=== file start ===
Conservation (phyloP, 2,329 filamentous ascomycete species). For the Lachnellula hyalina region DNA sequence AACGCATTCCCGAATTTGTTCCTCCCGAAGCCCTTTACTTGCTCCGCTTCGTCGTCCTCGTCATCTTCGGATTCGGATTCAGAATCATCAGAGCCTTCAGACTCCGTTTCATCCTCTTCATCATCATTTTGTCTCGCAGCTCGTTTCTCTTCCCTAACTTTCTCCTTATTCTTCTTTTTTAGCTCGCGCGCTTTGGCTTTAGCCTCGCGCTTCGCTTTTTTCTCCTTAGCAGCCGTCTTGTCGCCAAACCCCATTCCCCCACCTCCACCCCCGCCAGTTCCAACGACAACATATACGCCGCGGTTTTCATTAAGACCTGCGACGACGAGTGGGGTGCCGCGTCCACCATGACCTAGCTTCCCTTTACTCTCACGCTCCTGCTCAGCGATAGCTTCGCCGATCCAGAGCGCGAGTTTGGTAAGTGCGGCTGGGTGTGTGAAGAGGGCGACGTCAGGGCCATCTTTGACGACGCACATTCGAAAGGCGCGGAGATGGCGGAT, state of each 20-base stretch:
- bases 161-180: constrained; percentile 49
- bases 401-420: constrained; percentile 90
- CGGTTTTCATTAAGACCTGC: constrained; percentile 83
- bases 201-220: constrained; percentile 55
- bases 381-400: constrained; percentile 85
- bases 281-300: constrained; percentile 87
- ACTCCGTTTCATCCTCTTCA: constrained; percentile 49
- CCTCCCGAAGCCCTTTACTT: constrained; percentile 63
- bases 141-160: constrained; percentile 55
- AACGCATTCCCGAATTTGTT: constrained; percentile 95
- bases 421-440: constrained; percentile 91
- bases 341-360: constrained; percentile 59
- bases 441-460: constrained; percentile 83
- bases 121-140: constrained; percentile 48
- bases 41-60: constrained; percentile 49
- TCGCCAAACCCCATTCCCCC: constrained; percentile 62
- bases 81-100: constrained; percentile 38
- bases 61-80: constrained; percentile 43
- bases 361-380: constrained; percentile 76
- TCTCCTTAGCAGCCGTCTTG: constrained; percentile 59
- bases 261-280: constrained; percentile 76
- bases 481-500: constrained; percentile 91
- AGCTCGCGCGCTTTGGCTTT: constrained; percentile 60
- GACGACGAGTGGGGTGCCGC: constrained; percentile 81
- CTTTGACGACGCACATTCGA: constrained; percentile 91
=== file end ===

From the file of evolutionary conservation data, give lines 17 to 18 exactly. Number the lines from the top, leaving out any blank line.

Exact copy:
- TCGCCAAACCCCATTCCCCC: constrained; percentile 62
- bases 81-100: constrained; percentile 38